As far as the story goes corruption is running rampant and Gotham City is in a poor state. Recently rumblings have spread through the criminal underworld of a masked man going about the city at night taking out criminals. This is, of course, Batman played by Michael Keaton. Crime in the city is run by Carl Grissom (Jack Palance) and in his employ is a semi psychotic known as Jack Napier (Jack Nicholson). When Jack finds he’s been set up by Grissom during a raid on the Axis Chemical factory he attempts to make a getaway only to be confronted by The Batman. Jack ends up taking a tumble into a vat of miscellaneous chemicals his skin is bleached, white, his hair coloured green and his facial muscles stuck in a permanent grin this understandably makes makes the already unstable Jack go a little off the deep end. He soon pledges his revenge on his former boss, the bat and Gotham City as a whole.

Ever danced with the devil in the pale blue moonlight. Hey, it does have a ring to it!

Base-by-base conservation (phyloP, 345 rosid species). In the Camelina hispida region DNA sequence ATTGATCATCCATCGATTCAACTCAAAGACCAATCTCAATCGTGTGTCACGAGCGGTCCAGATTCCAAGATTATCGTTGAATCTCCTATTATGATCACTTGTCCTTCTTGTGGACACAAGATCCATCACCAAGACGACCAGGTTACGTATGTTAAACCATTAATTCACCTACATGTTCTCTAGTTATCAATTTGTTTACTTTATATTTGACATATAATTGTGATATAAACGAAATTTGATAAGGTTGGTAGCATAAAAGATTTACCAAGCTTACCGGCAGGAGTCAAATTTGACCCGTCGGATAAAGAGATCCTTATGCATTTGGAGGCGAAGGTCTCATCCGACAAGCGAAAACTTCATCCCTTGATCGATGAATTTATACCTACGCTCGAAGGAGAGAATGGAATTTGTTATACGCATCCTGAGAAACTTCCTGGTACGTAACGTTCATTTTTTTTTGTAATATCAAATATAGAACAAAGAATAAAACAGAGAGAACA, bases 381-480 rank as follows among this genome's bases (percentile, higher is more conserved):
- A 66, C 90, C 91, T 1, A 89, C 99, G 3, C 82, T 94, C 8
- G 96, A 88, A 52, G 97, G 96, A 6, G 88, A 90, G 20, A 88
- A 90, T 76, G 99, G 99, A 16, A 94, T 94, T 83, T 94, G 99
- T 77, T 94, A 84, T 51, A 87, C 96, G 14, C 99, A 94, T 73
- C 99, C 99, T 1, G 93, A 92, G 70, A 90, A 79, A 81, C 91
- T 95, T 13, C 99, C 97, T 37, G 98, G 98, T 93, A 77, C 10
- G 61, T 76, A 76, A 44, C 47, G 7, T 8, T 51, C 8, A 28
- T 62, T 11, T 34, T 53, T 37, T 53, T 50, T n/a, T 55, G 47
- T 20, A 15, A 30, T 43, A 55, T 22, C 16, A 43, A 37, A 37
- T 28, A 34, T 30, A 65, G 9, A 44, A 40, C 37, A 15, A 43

Batman is set during the first weeks of the Dark Knights crime fighting in a Gotham City that’s infested with crime, corruption and dilapidation. We don’t see how he came to be in the position to fight crime like we do in Nolan’s Batman Begins but there’s a good reason for this. We don’t care. By summer 1989 all we wanted to see was Batman fight The Joker in settings the likes of which had never been seen on cinema screen before. Well, unless you count the obvious allegories with Fritz Lang’s Metropolis and Robert Wiene’s The Cabinet Of Dr Caligari. Jesus H Christ did they pull that off. The films main Gotham sets are spectacular. Constructed on the fame Pinewood studio’s back-lot (not far away from me that) Gotham City was at the time one of the largest scale film sets constructed since the days of D.W. Griffiths. This young Burton kid sure showed some scope. The complete Gotham was created with a mixture of full size sets, miniatures and some very very good matte paintings. The effect still provides some great shots although the cracks do show a little in the seams now.